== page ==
Real Talk About Depression
· Have constant mood swings.
· Are anxious all the time.
· Have trouble feeling joyous.
· Feel disconnected from your life.
· Hesitate to go outside and partake in physical activity.
· Feel rage.
· Have thoughts of hurting yourself or other people.
· If your life feels grey.
· If your thoughts are heavy and burdensome and it all feels like doomsday.
YOU MAY BE DEPRESSED AND SHOULD SEEK HELP.
1) Help is GOOD. There is honor in being self-aware and honest.
2) You will be okay – and this is not “just the way life is,” your brain is playing tricks on you. Depression is complicated, but it is science. Depression is not about will power.
My first bout with depression was in 2014. I had become a mama for the first time and my hormones fell through the floor.
Here’s what it felt like.
· I was disconnected from my daughter, and from my life. I was going through the motions, but nothing was really sinking in.
· I also felt very insecure. I constantly felt like my husband was going to go find someone better. I was really paranoid and sad. I would hold his shoulders and cry, “I’m scared you’re going to find someone better.”
· I would have horrible thoughts about my daughter dying. A LOT. They were terrible. I would imagine me hitting her head on a corner of a wall, or dropping her. The thoughts were horrific.
Everything looked great on the outside. I wore cute clothes. I worked out. I cooked meals. Nothing on the outside gave evidence to my interior thoughts or feelings. Three or four months into the depression, it lifted, and I wept. It was only then, only after it lifted, that I knew I had been depressed.
Depression is weird. It wears away at what is actually happening , and then it distorts it – until it’s so distorted – and you’re so far away from where you started – that it feels unreasonable to NOT BELIEVE YOUR THOUGHTS. You are sure, you are right. You are sure what you are seeing is true. You have collected all the evidence. You are right. Life sucks. Life is hard. Life is a battle. Life is grey.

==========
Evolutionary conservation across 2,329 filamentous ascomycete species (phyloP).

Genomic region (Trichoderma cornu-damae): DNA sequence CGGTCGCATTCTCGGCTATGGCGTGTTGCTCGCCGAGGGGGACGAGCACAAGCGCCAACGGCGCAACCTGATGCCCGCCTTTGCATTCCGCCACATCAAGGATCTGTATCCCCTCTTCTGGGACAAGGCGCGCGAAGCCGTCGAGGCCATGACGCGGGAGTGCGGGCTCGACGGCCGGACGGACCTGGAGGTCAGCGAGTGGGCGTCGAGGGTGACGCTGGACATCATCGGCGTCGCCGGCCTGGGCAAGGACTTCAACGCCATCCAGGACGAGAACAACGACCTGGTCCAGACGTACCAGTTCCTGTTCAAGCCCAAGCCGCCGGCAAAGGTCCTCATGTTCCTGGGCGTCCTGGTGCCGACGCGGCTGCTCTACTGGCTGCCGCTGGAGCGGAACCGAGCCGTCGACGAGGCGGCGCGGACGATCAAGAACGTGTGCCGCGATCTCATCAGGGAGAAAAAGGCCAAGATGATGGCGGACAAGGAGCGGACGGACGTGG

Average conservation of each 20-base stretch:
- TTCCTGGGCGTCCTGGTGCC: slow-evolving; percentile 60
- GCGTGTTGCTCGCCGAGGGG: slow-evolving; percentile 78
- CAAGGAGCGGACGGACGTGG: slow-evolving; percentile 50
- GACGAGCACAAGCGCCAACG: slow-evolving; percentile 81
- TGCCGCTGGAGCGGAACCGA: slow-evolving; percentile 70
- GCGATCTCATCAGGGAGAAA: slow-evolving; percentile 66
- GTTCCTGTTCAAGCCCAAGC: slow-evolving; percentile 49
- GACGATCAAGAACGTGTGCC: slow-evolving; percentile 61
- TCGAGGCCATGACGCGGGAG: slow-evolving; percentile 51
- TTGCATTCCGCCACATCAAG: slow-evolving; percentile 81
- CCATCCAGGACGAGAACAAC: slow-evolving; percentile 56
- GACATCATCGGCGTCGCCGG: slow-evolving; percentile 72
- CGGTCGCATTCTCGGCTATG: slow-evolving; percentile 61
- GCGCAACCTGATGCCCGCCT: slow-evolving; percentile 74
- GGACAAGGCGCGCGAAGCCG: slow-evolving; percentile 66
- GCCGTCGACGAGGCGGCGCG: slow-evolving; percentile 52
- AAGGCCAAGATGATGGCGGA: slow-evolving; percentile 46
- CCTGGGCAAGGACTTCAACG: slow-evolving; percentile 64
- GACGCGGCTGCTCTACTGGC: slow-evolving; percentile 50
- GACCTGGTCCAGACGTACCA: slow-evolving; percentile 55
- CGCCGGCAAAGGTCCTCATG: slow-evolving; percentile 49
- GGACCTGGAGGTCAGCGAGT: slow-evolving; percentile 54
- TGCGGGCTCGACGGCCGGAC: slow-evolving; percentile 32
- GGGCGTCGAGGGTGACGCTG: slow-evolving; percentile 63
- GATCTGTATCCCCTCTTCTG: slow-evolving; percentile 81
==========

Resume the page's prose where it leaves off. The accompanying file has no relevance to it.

BUT DEPRESSION IS A LIAR.
The second time I experienced depression was about 5 months after I became a mama for the second time.
We were on a family trip and my husband had sliced and cooked some hot dogs to eat with breakfast. Hot dogs are one of our girls’ favorite foods, and they are easy to cook and eat – so they are a family favorite.
I went to go serve myself hot dogs – and my husband suggested I eat the chicken he had made – since our girls would more readily eat the hot dogs throughout the day. (It’s important to note that we were staying on a farm, in rural Iowa, and the nearest grocery store was 30 minutes away.)
I raged on the inside but said nothing. I served myself every single piece of hot dog that was left and ate until I was uncomfortable.
Then I got into the shower, stood under the running water and sobbed.
The thoughts going through my head were, “He doesn’t think I deserve hot dogs! Am I not worth $8.00 of hot dogs? Does he not care about my needs?” On and on.